The bank would generally expect a franchise owner to make a capital investment of at least 30 per cent of the total set up costs. For a less established franchise, the capital stake needed may be higher. Security may also be required by the lender and finance is subject to status and an assessment of your business plan. Banks have a wide range of finance options to help you get started. Loans are usually provided to purchase the business and its assets. Interest rates can be fixed or variable and capital repayment holidays can be arranged. Overdrafts provide flexible working capital support. Debtor and Asset Finance may also be options to discuss with the lender.

Many franchise owners will be presenting their business plan to a bank manager for the first time so it is essential that they prepare for that meeting. To emphasise this point, look at BBC’s Dragons’ Den programme. Many of the business owners present their pitch to the dragons so poorly that, from the outset, they stand little chance of securing the backing they are looking for. Expect the bank manager to challenge your business plan. The franchise owner should be able to confidently answer questions about the operational and financial aspects of their plan.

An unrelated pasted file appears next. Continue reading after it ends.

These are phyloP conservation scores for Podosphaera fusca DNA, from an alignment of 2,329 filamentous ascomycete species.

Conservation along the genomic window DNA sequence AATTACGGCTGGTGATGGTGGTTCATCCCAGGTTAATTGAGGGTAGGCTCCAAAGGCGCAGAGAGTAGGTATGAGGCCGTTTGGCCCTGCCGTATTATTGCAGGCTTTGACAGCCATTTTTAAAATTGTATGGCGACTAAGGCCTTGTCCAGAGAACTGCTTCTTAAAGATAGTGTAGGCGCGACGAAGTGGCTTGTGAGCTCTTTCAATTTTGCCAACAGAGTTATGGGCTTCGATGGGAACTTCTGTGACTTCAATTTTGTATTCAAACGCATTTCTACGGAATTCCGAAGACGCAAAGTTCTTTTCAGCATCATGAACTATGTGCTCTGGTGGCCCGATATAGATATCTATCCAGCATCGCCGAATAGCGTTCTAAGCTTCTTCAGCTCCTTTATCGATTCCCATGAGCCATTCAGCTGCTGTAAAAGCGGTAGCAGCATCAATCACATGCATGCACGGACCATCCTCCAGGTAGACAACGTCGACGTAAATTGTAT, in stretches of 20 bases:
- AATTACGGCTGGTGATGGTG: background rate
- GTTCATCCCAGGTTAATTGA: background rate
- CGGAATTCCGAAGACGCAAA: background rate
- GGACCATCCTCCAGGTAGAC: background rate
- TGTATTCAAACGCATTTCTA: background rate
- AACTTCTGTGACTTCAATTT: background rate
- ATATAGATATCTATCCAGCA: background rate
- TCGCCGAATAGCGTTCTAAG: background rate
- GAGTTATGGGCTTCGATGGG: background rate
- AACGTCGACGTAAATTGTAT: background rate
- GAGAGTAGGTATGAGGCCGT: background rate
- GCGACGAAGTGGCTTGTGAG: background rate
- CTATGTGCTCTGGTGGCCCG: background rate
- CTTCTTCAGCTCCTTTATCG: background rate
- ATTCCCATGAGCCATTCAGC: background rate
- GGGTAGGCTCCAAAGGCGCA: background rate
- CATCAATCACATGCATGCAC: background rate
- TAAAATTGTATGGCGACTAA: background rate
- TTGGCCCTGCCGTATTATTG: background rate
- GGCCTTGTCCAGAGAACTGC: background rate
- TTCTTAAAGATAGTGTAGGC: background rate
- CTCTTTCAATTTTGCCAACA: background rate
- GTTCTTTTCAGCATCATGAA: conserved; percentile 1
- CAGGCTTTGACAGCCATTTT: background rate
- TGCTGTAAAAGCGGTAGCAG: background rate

Running your own business will inevitably take a great deal of drive, commitment and enthusiasm if you wish to succeed. It’s not a step to take lightly, however, franchising may well be your route to building a successful future. Not everyone is cut out to run a franchise, so think things through carefully, get professional advice and when you explore your options, don’t leave any stone unturned. Lloyds TSB are running a series of free educational seminars throughout 2011 for people interested in discovering more about investing in a franchise opportunity.